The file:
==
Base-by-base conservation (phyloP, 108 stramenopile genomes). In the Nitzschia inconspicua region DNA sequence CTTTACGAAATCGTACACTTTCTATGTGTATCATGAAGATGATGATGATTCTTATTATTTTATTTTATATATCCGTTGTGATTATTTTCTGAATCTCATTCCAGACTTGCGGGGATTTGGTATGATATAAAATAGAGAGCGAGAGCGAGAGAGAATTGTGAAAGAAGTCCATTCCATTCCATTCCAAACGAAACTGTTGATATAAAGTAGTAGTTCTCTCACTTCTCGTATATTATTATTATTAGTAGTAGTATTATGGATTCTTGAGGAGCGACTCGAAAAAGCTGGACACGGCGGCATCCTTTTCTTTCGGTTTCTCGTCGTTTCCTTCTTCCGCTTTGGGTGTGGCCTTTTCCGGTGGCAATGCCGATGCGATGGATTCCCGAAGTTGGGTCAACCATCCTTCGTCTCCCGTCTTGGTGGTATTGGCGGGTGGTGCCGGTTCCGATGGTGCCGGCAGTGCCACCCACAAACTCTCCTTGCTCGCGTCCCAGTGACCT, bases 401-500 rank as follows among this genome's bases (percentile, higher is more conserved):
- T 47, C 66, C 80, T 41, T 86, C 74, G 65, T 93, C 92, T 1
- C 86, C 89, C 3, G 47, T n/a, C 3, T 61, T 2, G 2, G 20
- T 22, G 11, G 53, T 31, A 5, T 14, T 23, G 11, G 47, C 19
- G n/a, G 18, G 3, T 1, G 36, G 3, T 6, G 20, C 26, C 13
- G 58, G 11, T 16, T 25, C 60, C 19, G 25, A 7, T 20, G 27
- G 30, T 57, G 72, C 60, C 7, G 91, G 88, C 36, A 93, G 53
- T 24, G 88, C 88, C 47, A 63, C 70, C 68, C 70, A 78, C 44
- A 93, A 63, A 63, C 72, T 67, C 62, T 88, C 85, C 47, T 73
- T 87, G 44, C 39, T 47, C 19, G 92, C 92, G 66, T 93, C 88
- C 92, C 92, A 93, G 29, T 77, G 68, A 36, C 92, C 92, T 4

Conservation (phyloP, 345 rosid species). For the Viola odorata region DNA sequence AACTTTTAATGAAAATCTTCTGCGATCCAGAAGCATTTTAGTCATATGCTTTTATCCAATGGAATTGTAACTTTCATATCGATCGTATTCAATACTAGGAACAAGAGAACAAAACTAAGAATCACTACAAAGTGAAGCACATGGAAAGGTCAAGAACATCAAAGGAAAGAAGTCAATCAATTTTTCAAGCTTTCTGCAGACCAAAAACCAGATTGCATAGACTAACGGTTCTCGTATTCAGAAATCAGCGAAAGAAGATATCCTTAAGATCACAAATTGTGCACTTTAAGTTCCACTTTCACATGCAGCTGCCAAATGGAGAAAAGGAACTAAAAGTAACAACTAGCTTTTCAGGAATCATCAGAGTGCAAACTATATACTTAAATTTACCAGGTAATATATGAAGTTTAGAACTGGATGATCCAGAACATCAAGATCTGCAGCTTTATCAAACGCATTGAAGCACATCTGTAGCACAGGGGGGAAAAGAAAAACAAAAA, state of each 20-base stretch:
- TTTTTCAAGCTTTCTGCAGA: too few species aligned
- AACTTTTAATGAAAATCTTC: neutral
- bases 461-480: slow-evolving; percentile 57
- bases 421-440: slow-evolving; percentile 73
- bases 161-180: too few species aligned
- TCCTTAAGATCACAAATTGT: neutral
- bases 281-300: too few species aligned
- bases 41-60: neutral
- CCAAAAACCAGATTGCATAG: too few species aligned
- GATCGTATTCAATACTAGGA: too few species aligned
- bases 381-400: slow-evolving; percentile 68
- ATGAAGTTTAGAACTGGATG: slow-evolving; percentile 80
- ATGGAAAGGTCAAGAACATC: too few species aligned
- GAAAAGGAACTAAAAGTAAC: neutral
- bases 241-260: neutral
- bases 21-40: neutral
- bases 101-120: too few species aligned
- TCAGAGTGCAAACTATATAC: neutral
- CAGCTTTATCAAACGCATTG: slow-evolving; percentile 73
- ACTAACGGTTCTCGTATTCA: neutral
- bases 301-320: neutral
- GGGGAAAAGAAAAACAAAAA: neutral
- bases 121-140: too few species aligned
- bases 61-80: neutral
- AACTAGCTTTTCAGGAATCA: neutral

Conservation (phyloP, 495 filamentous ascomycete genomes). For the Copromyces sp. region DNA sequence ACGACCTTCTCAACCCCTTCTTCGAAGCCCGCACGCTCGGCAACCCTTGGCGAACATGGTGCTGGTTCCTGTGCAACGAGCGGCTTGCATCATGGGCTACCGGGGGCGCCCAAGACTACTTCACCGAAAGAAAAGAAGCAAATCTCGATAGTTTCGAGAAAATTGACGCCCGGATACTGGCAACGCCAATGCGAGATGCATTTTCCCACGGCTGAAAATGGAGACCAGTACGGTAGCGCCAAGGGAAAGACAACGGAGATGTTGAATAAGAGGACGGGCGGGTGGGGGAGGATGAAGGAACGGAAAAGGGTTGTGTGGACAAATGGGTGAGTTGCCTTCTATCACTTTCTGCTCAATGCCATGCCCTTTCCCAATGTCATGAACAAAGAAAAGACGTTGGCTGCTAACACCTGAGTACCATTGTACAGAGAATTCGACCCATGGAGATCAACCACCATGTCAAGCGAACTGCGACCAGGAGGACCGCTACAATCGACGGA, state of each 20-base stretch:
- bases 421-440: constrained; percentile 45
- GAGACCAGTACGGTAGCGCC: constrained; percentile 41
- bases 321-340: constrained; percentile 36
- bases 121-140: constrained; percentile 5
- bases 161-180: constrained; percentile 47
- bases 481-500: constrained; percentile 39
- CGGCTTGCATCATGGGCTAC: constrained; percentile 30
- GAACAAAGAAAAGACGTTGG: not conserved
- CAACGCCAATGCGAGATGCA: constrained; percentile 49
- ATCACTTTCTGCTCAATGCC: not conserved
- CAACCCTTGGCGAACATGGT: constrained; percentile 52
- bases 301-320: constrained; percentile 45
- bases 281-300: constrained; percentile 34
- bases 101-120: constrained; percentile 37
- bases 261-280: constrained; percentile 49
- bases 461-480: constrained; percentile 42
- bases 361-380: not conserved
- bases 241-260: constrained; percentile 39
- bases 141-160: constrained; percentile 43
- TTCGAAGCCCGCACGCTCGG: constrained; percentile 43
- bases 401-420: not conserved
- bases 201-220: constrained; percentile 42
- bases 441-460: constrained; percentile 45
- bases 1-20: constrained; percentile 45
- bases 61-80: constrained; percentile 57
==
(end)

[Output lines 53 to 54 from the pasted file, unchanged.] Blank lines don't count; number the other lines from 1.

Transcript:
- bases 261-280: constrained; percentile 49
- bases 461-480: constrained; percentile 42